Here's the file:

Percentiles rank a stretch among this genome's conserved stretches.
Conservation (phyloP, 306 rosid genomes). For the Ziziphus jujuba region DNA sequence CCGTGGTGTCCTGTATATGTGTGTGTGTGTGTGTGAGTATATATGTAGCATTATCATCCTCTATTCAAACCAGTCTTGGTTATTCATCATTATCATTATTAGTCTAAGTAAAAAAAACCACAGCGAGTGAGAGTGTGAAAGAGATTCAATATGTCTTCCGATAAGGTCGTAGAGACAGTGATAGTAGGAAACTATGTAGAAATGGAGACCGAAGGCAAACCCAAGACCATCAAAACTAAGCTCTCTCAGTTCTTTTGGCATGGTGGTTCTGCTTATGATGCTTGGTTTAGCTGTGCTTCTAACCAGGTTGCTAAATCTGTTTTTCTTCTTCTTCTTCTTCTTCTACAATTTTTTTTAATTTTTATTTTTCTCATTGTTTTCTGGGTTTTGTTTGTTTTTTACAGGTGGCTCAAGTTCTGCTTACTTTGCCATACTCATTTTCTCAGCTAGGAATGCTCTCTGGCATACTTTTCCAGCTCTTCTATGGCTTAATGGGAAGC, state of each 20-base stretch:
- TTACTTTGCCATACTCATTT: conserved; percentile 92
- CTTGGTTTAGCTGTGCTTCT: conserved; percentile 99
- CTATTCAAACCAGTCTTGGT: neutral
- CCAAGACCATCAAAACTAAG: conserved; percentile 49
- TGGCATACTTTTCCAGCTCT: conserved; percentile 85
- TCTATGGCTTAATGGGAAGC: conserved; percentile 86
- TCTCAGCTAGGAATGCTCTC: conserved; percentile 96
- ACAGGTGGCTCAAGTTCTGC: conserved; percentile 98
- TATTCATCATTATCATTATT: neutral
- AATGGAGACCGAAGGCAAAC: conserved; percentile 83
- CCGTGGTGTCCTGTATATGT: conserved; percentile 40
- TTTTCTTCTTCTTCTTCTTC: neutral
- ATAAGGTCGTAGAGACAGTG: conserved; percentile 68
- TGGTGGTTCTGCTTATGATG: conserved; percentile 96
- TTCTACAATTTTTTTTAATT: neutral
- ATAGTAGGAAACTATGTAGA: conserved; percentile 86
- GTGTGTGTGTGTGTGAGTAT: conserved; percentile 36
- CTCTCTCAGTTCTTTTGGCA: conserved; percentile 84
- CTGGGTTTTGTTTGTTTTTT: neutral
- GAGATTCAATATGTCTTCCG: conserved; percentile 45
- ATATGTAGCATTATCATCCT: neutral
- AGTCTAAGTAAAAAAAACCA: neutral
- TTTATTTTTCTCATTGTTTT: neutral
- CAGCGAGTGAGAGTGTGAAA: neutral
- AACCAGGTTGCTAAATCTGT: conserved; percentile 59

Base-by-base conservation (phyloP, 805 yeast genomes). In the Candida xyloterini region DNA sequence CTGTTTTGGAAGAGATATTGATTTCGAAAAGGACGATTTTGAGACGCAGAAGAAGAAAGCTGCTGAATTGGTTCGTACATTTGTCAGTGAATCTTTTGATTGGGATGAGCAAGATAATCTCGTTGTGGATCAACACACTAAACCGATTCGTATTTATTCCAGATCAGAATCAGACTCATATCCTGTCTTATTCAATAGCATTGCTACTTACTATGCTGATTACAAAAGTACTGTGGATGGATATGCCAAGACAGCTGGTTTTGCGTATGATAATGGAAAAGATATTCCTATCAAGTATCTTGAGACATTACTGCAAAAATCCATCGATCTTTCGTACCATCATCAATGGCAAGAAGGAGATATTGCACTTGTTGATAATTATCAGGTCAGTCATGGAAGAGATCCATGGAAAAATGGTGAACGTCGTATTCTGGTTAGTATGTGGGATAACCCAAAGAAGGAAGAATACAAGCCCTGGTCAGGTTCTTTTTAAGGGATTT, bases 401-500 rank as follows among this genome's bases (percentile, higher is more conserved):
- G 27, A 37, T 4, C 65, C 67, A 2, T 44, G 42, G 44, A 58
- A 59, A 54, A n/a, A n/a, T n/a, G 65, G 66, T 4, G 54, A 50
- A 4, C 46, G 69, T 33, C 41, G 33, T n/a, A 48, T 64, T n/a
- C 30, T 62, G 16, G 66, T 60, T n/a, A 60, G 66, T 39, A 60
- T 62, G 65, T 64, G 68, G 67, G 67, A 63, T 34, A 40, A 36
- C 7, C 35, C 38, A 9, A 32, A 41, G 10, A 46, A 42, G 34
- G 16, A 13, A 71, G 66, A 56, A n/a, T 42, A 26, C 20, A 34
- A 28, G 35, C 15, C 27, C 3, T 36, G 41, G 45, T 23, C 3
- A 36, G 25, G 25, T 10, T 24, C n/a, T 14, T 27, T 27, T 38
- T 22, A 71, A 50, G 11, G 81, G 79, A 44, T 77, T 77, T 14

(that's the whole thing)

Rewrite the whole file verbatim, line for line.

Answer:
Percentiles rank a stretch among this genome's conserved stretches.
Conservation (phyloP, 306 rosid genomes). For the Ziziphus jujuba region DNA sequence CCGTGGTGTCCTGTATATGTGTGTGTGTGTGTGTGAGTATATATGTAGCATTATCATCCTCTATTCAAACCAGTCTTGGTTATTCATCATTATCATTATTAGTCTAAGTAAAAAAAACCACAGCGAGTGAGAGTGTGAAAGAGATTCAATATGTCTTCCGATAAGGTCGTAGAGACAGTGATAGTAGGAAACTATGTAGAAATGGAGACCGAAGGCAAACCCAAGACCATCAAAACTAAGCTCTCTCAGTTCTTTTGGCATGGTGGTTCTGCTTATGATGCTTGGTTTAGCTGTGCTTCTAACCAGGTTGCTAAATCTGTTTTTCTTCTTCTTCTTCTTCTTCTACAATTTTTTTTAATTTTTATTTTTCTCATTGTTTTCTGGGTTTTGTTTGTTTTTTACAGGTGGCTCAAGTTCTGCTTACTTTGCCATACTCATTTTCTCAGCTAGGAATGCTCTCTGGCATACTTTTCCAGCTCTTCTATGGCTTAATGGGAAGC, state of each 20-base stretch:
- TTACTTTGCCATACTCATTT: conserved; percentile 92
- CTTGGTTTAGCTGTGCTTCT: conserved; percentile 99
- CTATTCAAACCAGTCTTGGT: neutral
- CCAAGACCATCAAAACTAAG: conserved; percentile 49
- TGGCATACTTTTCCAGCTCT: conserved; percentile 85
- TCTATGGCTTAATGGGAAGC: conserved; percentile 86
- TCTCAGCTAGGAATGCTCTC: conserved; percentile 96
- ACAGGTGGCTCAAGTTCTGC: conserved; percentile 98
- TATTCATCATTATCATTATT: neutral
- AATGGAGACCGAAGGCAAAC: conserved; percentile 83
- CCGTGGTGTCCTGTATATGT: conserved; percentile 40
- TTTTCTTCTTCTTCTTCTTC: neutral
- ATAAGGTCGTAGAGACAGTG: conserved; percentile 68
- TGGTGGTTCTGCTTATGATG: conserved; percentile 96
- TTCTACAATTTTTTTTAATT: neutral
- ATAGTAGGAAACTATGTAGA: conserved; percentile 86
- GTGTGTGTGTGTGTGAGTAT: conserved; percentile 36
- CTCTCTCAGTTCTTTTGGCA: conserved; percentile 84
- CTGGGTTTTGTTTGTTTTTT: neutral
- GAGATTCAATATGTCTTCCG: conserved; percentile 45
- ATATGTAGCATTATCATCCT: neutral
- AGTCTAAGTAAAAAAAACCA: neutral
- TTTATTTTTCTCATTGTTTT: neutral
- CAGCGAGTGAGAGTGTGAAA: neutral
- AACCAGGTTGCTAAATCTGT: conserved; percentile 59

Base-by-base conservation (phyloP, 805 yeast genomes). In the Candida xyloterini region DNA sequence CTGTTTTGGAAGAGATATTGATTTCGAAAAGGACGATTTTGAGACGCAGAAGAAGAAAGCTGCTGAATTGGTTCGTACATTTGTCAGTGAATCTTTTGATTGGGATGAGCAAGATAATCTCGTTGTGGATCAACACACTAAACCGATTCGTATTTATTCCAGATCAGAATCAGACTCATATCCTGTCTTATTCAATAGCATTGCTACTTACTATGCTGATTACAAAAGTACTGTGGATGGATATGCCAAGACAGCTGGTTTTGCGTATGATAATGGAAAAGATATTCCTATCAAGTATCTTGAGACATTACTGCAAAAATCCATCGATCTTTCGTACCATCATCAATGGCAAGAAGGAGATATTGCACTTGTTGATAATTATCAGGTCAGTCATGGAAGAGATCCATGGAAAAATGGTGAACGTCGTATTCTGGTTAGTATGTGGGATAACCCAAAGAAGGAAGAATACAAGCCCTGGTCAGGTTCTTTTTAAGGGATTT, bases 401-500 rank as follows among this genome's bases (percentile, higher is more conserved):
- G 27, A 37, T 4, C 65, C 67, A 2, T 44, G 42, G 44, A 58
- A 59, A 54, A n/a, A n/a, T n/a, G 65, G 66, T 4, G 54, A 50
- A 4, C 46, G 69, T 33, C 41, G 33, T n/a, A 48, T 64, T n/a
- C 30, T 62, G 16, G 66, T 60, T n/a, A 60, G 66, T 39, A 60
- T 62, G 65, T 64, G 68, G 67, G 67, A 63, T 34, A 40, A 36
- C 7, C 35, C 38, A 9, A 32, A 41, G 10, A 46, A 42, G 34
- G 16, A 13, A 71, G 66, A 56, A n/a, T 42, A 26, C 20, A 34
- A 28, G 35, C 15, C 27, C 3, T 36, G 41, G 45, T 23, C 3
- A 36, G 25, G 25, T 10, T 24, C n/a, T 14, T 27, T 27, T 38
- T 22, A 71, A 50, G 11, G 81, G 79, A 44, T 77, T 77, T 14